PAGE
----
# Top Notch Math Program

Discussion in 'Elementary Education Archives' started by 5thgraderocks, Sep 1, 2006.

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Sep 4, 2006

Stop worrying about the clock. Set up one day a week for problem-solving games, provide meaningful problem-solving scenarios and don't model too much. The kids I see are spoiled by too much fast action and, dare I say it, too much teacher-led instruction. Remember I am in a school with very small classes. The attention is great but only up to a point. It's not that my kids don't want to think about math, they struggle with thinking about anything. We need to provide more opportunities for higher-level thinking skills.

Do I do enough of that? No. I know the dilemma - how do you get kids to use strategies if they can't even multiply? But, I've taken a brave step in language arts (no workbooks, little grammar instruction, no writing prompts, am trying to implement Calkin's Units of Study) and now include more calendar math every morning along with a math problem of the day. I wish I had more time with my kids to do more open-ended inquiry. Because we're a private school, they go to many, many specials a week.

2. ### AliceaccMultitudinous

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Sep 4, 2006

I think we've got to start with basics. We've got to pry the calculators out of their hands and teach them how math works and how numbers interact with each other. That means memorizing times tables. (My "Do Now" problems for the forseeable future with my 7th graders), having Juniors and Seniors who know the value of sin 30 without looking it up, and who know the Pythagorean Triples and the Special Triangle rules. It means Geometric Proofs, so we can teach kids HOW to reason. It means enough partial credit that kids aren't afraid to try, even if the answer they get isn't right. It means teaching them how to approach a verbal problem-- how to organize and make sense of the information they've been given.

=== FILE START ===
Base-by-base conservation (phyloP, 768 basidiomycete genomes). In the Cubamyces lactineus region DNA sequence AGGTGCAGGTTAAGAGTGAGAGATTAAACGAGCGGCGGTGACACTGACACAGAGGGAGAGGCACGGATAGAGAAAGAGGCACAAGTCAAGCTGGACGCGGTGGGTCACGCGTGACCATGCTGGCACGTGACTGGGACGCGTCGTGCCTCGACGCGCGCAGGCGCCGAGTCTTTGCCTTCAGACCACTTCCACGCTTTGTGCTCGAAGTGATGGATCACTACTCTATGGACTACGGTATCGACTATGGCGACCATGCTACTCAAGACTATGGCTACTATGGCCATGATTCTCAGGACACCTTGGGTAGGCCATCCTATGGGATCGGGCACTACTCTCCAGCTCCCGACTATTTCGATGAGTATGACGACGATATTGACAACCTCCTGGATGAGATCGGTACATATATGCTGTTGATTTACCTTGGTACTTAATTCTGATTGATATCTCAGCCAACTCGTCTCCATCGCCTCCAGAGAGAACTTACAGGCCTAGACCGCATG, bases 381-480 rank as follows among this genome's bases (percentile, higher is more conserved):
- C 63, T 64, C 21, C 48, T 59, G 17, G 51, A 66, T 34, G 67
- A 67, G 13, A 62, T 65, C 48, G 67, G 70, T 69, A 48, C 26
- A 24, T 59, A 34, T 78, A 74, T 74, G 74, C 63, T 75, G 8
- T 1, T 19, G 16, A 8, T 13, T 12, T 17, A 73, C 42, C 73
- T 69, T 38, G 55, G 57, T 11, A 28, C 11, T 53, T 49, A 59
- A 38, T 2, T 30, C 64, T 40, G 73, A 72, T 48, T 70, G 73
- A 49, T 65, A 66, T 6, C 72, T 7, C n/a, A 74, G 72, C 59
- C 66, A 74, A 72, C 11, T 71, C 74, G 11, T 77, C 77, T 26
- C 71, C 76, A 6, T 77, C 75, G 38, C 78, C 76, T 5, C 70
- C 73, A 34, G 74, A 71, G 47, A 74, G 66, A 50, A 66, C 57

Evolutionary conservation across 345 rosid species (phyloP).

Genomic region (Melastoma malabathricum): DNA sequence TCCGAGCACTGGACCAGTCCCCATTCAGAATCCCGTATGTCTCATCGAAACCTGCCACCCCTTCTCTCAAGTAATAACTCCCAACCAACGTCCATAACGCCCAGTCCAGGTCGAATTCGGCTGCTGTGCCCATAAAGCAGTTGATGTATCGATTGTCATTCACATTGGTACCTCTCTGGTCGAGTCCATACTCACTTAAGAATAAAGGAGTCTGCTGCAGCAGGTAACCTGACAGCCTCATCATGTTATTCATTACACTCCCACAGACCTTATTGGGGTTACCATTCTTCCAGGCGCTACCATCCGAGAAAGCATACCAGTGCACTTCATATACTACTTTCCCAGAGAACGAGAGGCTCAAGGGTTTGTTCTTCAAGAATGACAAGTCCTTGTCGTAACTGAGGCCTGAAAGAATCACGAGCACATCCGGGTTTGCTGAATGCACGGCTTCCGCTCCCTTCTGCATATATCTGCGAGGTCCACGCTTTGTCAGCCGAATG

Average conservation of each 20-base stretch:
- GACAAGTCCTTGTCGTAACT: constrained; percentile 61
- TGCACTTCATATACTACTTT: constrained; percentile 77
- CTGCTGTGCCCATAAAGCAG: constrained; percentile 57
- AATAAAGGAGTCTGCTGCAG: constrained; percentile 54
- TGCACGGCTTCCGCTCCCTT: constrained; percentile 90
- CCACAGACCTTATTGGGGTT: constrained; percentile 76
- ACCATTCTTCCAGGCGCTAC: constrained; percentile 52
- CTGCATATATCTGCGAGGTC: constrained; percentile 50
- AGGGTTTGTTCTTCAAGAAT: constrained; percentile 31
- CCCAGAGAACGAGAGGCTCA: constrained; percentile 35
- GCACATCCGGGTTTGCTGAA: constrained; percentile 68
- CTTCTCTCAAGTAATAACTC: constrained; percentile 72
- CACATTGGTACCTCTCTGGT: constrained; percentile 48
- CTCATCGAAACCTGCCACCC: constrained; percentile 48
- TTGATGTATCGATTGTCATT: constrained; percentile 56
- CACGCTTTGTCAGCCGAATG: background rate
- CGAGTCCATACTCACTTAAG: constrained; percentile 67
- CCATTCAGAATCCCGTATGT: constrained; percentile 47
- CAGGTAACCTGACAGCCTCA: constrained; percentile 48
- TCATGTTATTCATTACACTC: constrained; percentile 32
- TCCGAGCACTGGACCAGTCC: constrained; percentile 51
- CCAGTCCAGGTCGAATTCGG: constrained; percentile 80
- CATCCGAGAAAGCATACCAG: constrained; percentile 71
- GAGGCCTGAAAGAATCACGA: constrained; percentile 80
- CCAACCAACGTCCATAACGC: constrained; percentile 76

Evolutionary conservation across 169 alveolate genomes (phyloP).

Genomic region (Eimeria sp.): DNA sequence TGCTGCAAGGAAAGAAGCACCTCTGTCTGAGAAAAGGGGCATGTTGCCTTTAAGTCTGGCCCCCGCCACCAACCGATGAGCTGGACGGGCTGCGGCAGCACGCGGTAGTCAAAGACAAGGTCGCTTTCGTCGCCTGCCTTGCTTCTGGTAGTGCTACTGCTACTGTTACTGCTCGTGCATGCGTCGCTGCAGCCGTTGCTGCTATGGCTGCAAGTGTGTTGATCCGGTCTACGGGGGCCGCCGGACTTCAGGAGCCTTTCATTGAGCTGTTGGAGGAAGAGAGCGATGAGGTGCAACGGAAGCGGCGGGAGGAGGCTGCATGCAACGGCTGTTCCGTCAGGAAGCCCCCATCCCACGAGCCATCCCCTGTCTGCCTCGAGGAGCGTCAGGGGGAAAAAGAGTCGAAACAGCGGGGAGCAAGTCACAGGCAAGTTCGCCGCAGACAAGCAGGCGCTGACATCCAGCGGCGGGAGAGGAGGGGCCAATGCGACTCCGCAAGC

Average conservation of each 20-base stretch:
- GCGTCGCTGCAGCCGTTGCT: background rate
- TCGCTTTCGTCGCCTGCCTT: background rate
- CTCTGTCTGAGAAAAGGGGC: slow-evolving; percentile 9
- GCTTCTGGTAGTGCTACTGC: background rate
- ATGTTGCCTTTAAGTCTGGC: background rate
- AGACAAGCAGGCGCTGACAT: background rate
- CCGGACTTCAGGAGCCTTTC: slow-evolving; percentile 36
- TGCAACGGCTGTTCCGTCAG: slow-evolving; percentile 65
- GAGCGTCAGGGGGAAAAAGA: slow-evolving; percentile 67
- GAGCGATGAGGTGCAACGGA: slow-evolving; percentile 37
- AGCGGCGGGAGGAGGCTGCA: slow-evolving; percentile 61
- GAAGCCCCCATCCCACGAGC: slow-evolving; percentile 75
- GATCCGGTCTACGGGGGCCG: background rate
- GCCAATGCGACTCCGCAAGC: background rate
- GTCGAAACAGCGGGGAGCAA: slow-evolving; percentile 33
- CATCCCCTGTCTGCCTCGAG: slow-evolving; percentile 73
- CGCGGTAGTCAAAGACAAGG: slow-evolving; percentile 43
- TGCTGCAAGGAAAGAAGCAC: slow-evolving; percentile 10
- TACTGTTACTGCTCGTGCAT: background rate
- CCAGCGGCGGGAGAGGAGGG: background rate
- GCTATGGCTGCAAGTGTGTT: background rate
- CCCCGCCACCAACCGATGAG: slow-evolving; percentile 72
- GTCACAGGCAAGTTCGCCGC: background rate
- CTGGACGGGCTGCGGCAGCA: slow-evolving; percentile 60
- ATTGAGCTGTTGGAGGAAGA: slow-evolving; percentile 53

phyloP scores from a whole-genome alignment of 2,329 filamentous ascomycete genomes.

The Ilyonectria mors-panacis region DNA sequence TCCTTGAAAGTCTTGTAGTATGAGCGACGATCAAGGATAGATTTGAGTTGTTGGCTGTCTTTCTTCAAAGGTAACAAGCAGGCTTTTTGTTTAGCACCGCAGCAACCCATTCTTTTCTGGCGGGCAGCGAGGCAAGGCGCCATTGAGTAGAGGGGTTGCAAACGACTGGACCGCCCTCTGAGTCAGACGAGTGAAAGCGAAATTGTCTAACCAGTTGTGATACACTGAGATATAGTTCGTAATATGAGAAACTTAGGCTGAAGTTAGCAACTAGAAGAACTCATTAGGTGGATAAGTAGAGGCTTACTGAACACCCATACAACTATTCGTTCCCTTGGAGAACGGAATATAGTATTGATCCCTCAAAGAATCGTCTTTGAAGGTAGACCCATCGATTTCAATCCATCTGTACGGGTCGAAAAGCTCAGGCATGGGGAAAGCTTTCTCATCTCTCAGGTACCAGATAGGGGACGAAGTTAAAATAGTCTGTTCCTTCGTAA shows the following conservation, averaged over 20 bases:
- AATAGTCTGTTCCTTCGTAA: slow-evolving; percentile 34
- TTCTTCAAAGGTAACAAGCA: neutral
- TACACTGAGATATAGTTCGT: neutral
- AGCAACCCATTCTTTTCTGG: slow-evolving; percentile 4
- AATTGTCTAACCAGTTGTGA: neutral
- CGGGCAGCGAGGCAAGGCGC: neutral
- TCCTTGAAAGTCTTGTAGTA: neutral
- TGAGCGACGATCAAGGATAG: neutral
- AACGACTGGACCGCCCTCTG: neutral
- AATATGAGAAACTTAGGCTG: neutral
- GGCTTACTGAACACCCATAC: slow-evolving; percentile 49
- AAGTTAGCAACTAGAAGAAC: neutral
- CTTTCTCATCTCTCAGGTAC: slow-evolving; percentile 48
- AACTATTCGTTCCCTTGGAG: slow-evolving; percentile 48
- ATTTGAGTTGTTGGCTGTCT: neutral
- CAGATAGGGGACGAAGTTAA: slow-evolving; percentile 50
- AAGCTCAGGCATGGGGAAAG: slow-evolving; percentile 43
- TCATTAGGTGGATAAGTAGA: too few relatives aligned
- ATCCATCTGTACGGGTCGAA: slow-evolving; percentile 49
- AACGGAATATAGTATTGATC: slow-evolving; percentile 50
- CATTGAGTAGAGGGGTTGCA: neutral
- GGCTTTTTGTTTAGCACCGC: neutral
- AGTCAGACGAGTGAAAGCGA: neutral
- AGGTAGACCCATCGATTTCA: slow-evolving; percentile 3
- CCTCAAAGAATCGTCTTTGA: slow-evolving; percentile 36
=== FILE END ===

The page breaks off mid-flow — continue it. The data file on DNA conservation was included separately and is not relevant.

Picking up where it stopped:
I think it means omitting some of the info that isn't as vital. So they might not know about transformational geometry or Standard Deviation 'till college-- I can live with that. (New York State, thank you for finally listening to the pleas of math teachers over the past 20 years and dropping Math A/B and Sequential Math.)

3. ### TeacherGroupieModerator

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Sep 4, 2006

Are kids coming into your classes with decent preparation? If not, how not, and what do you think we can do about that?

4. ### AliceaccMultitudinous

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Sep 4, 2006

I think they're prepared for the work we give them . (Although the kids entering our school are shocked to hear that they don't use calculators until Spring of Sophomore year, when the hit the Intro to Trig chapter!) But I think that's because we've lowered the bar so low that we don't expect as much as we should.

How many states don't include a rigorous study of geometric proofs?? (From about 1982- 2008 or so, I can count NY in that number!) How many kids are using a calculator in elementary school? (My son's 1st grade math workbook included a page of mindless calculator exercises. Fortunately, his very wise teacher had them cross that page out!) I think our kids are a whole lot brighter than we give them credit for!

And, by the way, is there any particular reason that most 6th, 7th and 8th grade syllabi seem to be pretty much identical?? It's not just my school or my state; it seems to pretty much a constant in the books I've seen. Why not either teach it more slowly, but right, in the first place, or else teach it once and then move on? Why is it 3 years of the same material??

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Sep 4, 2006

We don't use calculators in MS at all - except sometimes when we work on percentages. The kids taking high school credits use them, though.

The FL standards are about the same for all 3 grades, too. We just make sure they get integers in 7th and don't worry about it in 6th. And, as I've posted before, we use more ability grouping in MS classes. That's why I have kids from all 3 grades in my class who will be solving equations, yet another pre-algebra class has kids who can't seem to master fractions. Many LDs in that class.

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